An Eye on the Glass Half Full: Part II

A few weeks ago I was privileged to meet Michele Levy, Director of the Crossroads Community Food Network and her team in action at the Crossroads Farmers market.

If you are ever in the Takoma Park/Langley Park area on a Wednesday afternoon I HIGHLY recommend stopping by the farmers market.  It was an incredible experience to see first hand the impact this organization has within their community.

Living on Earth’s Credit Card

Today, August 22nd, is Earth Overshoot Day.  Over the last 8 months, there has been more demand on renewable resources and CO2 sequestration than the planet is able to provide over the coarse of a year.

In 1992 it occurred on October 21st.

In 2002 it occurred on October 3rd.

Over the last 20 years, Earth Overshoot Day has continued to arrive a few days earlier each year.  With its arrival in August, and 4 months left in 2012, it is clear our demand and consumption of natural resources needs to change.

An Eye on the Glass Half Full

In 2009, Paul Hawken delivered these words to the University of Portland’s graduating class of 2009.

“If you look at the science about what is happening on earth and aren’t pessimistic, you don’t understand the data. But if you meet the people who are working to restore this earth and the lives of the poor, and you aren’t optimistic, you haven’t got a pulse.” 

Town Creek is privileged to work with amazing people who strive for environmental progress.  Their work is inspiring, fascinating, and transformative.  They provide a moment of optimism, in the face of disheartening data.  To bring a moment of optimism to you, we will begin posting video interviews highlighting the work of those that are on the ground, working in their communities and regions to effect change.

Our first one is with Joe Uehlein, Executive Director of the Labor Network for Sustainability.  Many thanks to Joe and his willingness to sit down with me!

Do the Evolution

Music can change the world because it can change people.  -Bono

People say that music can change the world.  Remember all of those “[insert your cause here]-AID” concerts of the 1980s and 90s?  Farm-Aid, for example, still raises significant funds ($38 million spent since 1985!) by holding annual concerts featuring greats like Willie Nelson, John Mellencamp, and Dave Matthews.  These stars are also, by the way, at the inner sanctum of the public conversation about reforms needed for our food system.  In case you were wondering, this year’s concert is not far from us in the Mid-Atlantic –September 22, 2012 in Hersheypark.  The funds raised are granted out to support sustainable agriculture by training new farmers and building the market for locally grown foods.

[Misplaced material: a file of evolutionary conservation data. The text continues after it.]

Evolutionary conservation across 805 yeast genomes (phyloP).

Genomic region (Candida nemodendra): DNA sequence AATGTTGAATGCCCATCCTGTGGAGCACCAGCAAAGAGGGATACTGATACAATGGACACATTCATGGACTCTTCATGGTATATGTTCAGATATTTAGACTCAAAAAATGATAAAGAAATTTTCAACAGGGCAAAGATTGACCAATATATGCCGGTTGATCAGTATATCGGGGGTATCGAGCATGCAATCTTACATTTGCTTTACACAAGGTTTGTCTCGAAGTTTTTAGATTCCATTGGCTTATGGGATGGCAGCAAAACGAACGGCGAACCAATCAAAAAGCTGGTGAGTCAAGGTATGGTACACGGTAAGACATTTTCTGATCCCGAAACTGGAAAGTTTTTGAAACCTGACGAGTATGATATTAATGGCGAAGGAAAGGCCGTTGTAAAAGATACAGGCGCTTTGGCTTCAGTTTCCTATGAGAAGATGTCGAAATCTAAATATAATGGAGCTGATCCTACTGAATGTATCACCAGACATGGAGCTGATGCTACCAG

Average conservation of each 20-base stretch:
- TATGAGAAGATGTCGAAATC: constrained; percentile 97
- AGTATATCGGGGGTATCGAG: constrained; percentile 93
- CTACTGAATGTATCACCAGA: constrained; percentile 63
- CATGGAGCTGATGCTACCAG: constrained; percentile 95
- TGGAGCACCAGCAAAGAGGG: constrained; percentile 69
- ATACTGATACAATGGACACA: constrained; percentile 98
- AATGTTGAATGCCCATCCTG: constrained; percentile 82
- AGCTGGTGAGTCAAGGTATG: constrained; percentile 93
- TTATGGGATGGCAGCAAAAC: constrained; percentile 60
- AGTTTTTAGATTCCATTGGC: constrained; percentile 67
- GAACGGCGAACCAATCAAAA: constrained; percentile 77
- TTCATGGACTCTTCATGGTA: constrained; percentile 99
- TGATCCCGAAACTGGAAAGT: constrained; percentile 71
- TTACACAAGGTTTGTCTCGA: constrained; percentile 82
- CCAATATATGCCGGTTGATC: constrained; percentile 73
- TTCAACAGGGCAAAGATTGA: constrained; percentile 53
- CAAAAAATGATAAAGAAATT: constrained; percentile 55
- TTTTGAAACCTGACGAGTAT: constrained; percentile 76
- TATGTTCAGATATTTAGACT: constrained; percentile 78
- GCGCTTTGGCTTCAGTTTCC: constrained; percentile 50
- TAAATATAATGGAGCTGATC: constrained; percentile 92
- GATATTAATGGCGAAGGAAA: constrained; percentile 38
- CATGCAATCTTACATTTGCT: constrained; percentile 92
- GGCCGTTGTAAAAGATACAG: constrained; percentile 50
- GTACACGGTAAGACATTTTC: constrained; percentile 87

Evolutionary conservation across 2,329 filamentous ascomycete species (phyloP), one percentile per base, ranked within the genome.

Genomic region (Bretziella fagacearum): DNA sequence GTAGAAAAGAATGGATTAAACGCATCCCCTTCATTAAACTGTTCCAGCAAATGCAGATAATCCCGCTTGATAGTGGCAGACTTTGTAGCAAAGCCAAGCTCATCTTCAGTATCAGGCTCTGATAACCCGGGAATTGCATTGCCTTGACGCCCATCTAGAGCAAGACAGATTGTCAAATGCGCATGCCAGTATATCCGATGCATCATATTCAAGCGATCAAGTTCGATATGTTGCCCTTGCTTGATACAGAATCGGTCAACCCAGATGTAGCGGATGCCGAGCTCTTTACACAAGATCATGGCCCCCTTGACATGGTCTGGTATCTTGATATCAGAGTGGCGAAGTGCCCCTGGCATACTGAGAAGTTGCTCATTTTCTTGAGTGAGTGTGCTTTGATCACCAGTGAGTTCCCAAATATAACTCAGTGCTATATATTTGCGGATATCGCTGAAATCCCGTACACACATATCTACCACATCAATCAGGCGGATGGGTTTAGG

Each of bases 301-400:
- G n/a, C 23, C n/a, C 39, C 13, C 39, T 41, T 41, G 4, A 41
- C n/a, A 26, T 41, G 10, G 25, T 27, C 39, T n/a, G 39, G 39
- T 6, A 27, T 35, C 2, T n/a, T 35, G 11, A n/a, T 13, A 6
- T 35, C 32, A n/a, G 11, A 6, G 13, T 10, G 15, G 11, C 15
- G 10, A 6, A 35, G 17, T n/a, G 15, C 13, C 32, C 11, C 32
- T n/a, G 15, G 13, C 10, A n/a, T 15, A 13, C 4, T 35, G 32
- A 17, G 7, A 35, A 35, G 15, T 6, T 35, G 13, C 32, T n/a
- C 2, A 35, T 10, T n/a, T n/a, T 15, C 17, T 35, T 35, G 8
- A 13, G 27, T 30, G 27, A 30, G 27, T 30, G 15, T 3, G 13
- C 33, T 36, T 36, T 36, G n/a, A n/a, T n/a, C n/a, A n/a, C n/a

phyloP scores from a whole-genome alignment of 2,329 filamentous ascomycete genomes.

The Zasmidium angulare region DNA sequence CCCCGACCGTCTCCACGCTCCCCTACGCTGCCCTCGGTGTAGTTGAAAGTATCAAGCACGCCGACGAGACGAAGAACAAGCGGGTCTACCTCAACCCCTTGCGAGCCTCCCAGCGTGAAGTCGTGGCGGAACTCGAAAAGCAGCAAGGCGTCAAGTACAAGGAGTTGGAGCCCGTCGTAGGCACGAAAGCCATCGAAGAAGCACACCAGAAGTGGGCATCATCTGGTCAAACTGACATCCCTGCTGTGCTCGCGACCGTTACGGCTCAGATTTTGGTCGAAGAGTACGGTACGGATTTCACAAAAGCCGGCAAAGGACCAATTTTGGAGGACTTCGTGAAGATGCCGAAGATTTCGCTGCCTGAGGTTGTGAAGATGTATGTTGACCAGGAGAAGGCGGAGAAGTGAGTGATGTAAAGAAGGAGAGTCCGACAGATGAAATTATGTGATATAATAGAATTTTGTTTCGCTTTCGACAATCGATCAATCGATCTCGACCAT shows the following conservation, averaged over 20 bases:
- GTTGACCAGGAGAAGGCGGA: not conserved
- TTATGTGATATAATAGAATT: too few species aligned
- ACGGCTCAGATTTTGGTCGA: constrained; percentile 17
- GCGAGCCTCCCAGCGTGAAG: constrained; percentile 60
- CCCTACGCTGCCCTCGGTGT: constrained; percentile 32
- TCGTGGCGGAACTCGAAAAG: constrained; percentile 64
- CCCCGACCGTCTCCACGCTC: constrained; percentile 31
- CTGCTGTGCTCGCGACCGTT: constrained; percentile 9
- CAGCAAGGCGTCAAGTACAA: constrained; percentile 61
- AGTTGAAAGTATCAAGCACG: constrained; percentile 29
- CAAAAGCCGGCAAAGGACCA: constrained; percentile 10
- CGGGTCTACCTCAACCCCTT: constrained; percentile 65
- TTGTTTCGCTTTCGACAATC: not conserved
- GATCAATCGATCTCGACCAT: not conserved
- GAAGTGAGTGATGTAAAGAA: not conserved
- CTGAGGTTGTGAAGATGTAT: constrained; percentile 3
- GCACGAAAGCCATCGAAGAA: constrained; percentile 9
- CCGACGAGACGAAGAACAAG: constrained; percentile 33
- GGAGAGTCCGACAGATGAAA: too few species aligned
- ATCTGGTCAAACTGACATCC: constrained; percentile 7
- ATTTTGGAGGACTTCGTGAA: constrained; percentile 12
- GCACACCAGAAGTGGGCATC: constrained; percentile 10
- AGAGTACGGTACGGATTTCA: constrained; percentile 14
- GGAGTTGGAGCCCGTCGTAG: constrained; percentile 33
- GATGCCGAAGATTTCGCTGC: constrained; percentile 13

Music can do lots more than raise money –it can inspire, bring people together, and influence culture.  It may even be a core catalyst of human evolution, at least according to rocker turned McGill University neuroscientist, Dr. Dan Levitin, who argues in his book, The World in Six Songs: How the Musical Brain Created Human Nature (2008), that music is a primal force that humans use to bind together around friendship, joy, comfort, knowledge, religion and love –and ultimately, to evolve as a society.

Not sure that anyone can really explain the mystery of music, why it moves us so deeply or exactly how it brings about change or evolution for that matter.  I imagine that every listen to MC Yogi‘s house beats mixed up with turntable scratching and the Bhagavad Gita must certainly be improving the global karmic balance.  Or each time Billy Bragg blesses the audience with his unplugged humor and undimmed faith in activists, as he did recently at Easton’s Avalon Theatre, a few good but tired souls must be lifted up enough to keep trying to make the world a better place.  Whether the impact is intentional, visceral, or downright ethereal, I say rock on.